So today is the first day of the second semester’s mid-terms and all the teachers went hiking. Except me.
For some reason, this school doesn’t expect me to participate in any teacher group activities. And I don’t bother, because as great as this assignment is – nobody at this school bothers to take ten seconds out to talk to me or include me in anything, so it’s a drag being with any of them. As crappy an assignment as the ultra-conservative missionary school was, having a teacher there crush on me made for inclusion into every conversation (and drama) and I was expected to join in everything.
And while they are all complaining about having to do these “fun” activities, (another example of the idea of collective not being wonderful to all involved) I go home. Only today I watched two movies while drinking makkolli and then, after opening my tin bank of 100 won coins with a can opener, hauling the 15 lbs of change down to the bank and netting 76,000 won, (people often comment on how I don’t take the time to unload my change when purchasing things, but saving change is just something I’ve always done as a welfare mom – it really comes in handy when, like this month, I accidentally sent too much to my American bank account) I decided to take a stroll in my neighborhood and find some dinner out.
Here is the crappiest guard duty ever, standing by yourself in a glass box in the blazing sun all day. There is a small military presence here, but I don’t know what they do and where they are located or why this one lone sentinel exists.
So this is fast-food, Korean style. The ubiquitous kimbap shops all over Korea, from which foreigners eat half their meals at because it’s one of the few places that you are certain to not get turned away because you’re eating alone. Plus it’s dirt cheap. But I took the photo of it just to show what hanguel overload can feel like when you’re illiterate and it takes you forever to sound out each word.
So this was my destination today, as I’ve been fascinated by the signage. Most Korean restaurants specialize in one or two types of food, and it’s quite shocking to foreigners to have their sensibilities assaulted with, for example, a huge picture of a pig facing them when going to eat at a pork restaurant. Koreans haven’t sanitized where their sources of food come from at all, which is a good thing. But the specialization is kind of a bummer if you have a party of people who have specific tastes and could use a variety of foods on the menu. But that’s not the group way here. So fill up on banchan and pray there’s no animal products in the soup broth if you’re a vegetarian.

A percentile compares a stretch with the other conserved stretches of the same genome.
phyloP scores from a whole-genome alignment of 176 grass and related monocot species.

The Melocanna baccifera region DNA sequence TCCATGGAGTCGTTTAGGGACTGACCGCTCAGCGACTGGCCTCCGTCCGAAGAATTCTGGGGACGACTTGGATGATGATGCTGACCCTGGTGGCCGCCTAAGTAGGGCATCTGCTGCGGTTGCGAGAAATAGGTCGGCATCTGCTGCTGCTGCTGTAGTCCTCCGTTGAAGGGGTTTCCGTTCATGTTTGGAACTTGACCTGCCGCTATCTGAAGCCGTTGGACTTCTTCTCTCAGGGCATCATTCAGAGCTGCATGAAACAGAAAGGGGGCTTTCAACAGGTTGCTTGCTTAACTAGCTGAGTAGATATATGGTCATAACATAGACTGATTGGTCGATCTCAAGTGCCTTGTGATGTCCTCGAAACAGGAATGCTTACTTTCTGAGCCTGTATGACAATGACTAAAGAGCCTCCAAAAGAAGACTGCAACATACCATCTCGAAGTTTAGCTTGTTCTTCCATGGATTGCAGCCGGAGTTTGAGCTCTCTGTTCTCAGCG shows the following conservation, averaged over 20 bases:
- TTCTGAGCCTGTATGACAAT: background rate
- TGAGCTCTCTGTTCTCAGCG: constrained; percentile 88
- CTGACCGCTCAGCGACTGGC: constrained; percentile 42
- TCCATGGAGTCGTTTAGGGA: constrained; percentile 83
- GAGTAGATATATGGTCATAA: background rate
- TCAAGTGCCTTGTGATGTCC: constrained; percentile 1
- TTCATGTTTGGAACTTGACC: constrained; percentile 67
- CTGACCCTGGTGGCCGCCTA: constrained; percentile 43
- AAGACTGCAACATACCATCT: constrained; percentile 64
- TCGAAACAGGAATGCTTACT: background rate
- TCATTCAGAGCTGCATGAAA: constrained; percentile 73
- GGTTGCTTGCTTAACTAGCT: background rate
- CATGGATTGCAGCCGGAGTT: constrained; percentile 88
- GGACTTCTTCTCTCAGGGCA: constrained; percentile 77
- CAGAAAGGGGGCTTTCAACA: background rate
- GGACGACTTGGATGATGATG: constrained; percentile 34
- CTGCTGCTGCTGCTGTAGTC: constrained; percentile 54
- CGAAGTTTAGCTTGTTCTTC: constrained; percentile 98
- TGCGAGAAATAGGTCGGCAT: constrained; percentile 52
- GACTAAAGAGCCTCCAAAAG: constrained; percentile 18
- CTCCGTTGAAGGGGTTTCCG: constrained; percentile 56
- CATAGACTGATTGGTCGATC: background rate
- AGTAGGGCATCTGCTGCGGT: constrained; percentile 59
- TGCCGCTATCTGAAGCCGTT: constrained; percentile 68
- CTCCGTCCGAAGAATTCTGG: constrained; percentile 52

I’m not a vegetarian anymore (good thing, too, since vegetarian restaurants are hard to find in the country) and my choice today was: shall I eat Billy or Donald today?
Oh! Here is my only constant companion, the spin ning bea chball again.
Been meaning to add this video, so this is as appropriate a time as any:
This blog very well may end soon, as my four year old Mac is about to kick the bucket…I’m constantly cleaning it up and rebooting to refresh the ram, but it sounds like death and the beach balls are making me want to get violent, since I’ve got so much to do and its all got to wait ’til the spinning stops…
Anyhow I’ve been meaning to try chevron forever and have determined that Billy tastes good. It’s pretty lean, not too gamey, and holds up well to all those Korean spices. It’s also supposed to help with virility (like I need that) and I hear it is used as a substitute when dog isn’t available…
Ordering went smoothly today, though I’m just totally ashamed of myself, having been here a year and a half and I’m still at the level where I have to drag the owner outside and point to the picture of food I want. This time I just pointed to the goat’s portrait and there weren’t a lot of choices, so there was no misunderstanding and no drama. Thank God!